Few producers have been as influential and well-loved as J Dilla. Here are three of his tracks that pair perfectly with a good joint.
The Pharcyde – “Runnin” by J Dilla
The immediately recognizable guitar riff in this song is
taken from the Spanish jazz artists Stan Getz and Luiz Bonfá’s “Saudade Vem
Correndo,” with the sexy saxophone solo samples coming from the same place. The
skill with which Dilla mixes Jazz and Hip-Hop is truly legendary and is rarely
seen even today in a world where Lo-Fi Jazz hip-hop is all the rage.
“Runnin” is good for many of the same reasons that people enjoy Lo-Fi; it’s mellow, it’s a bit funky, and you can listen to it on repeat without getting bored of it. Where it differentiates itself is in its delivery and complexity. Where Lo-Fi relies on simplicity, Dilla doesn’t. He uses complex samples that contain complex melodies and gives it a drumbeat that does more than just add to the music: it elevates it.
This J Dilla produced song is fun to listen to while stoned for many of the same reasons. Rather than just giving us something to zone out to, we can explore this beat. Instead of using music to just chill out, this stuff can engage us while still keeping us cool as ice.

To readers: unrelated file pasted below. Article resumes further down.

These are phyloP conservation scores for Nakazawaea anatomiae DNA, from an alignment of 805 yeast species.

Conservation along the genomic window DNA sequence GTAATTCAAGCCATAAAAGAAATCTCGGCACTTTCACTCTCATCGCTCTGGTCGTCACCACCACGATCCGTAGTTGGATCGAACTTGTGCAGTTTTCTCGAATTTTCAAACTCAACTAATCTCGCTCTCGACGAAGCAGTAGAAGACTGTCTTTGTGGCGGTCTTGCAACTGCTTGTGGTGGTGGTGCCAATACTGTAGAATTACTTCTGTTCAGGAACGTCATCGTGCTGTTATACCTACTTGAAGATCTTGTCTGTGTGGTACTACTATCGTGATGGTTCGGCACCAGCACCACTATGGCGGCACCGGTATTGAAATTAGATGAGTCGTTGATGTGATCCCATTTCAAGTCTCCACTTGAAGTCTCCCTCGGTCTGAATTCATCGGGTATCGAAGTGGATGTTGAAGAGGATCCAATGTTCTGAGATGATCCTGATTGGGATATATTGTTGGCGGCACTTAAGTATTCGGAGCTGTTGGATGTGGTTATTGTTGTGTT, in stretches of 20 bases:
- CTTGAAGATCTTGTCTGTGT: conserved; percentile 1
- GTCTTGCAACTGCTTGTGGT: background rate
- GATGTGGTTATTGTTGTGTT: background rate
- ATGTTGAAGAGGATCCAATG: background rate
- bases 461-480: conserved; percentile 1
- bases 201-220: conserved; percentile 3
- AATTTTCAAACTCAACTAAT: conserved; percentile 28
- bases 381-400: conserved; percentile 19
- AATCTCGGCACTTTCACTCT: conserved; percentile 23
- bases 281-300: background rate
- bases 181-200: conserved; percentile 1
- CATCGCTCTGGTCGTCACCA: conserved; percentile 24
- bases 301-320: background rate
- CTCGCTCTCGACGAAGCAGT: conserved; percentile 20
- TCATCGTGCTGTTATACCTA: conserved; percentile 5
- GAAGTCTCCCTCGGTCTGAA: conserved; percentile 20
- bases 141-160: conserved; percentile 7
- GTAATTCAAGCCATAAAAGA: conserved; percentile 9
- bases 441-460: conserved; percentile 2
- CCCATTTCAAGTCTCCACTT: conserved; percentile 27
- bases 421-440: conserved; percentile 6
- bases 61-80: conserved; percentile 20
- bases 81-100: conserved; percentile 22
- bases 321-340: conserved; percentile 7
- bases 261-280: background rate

De La Soul – “Stakes is High”
De La Soul was one of the first “jazz rap” groups, and that styling in their hip-hop is nowhere better seen than in their songs with production by J Dilla. The beat opens with a sample from the legendary jazz pianist and composer Ahmed Jamal’s song “Swahililand.”
What makes this song perfect to listen to stoned is the repetitive yet never technically repeating pattern in the drum loop. This song produced by J Dilla has no loop at all, but is a single take track. If you listen closely, you will notice subtle differences in the kick and snare patterns that never repeat.
This similar yet not the same pattern makes listening on
weed an exploratory journey where we try to find the differences and
similarities between bars.
Slum Village – “Get Dis Money”
You can’t get more into the funk than this song does. Utilizing
samples from Herbie Hancock’s “Come Running to Me,” this song is about as 70s
as a song from the early 2000s can get.
Even though the weed might have mostly been shake back in
the 70s, there’s no lack of power in this 70s inspired song. The 2000s drums mixed
with the 70s horns, bass, and midi vocals make for an absolute powerhouse of a
The hook is the main thing that will get stoners in this song produced by J dilla. While many of the elements from previous songs are present (non-repeating drum track and jazzy harmony), the hook in this stoner song is more memorable and well-defined. Whenever the stoner’s mind starts to wander, the hook is ready to bring them back into things.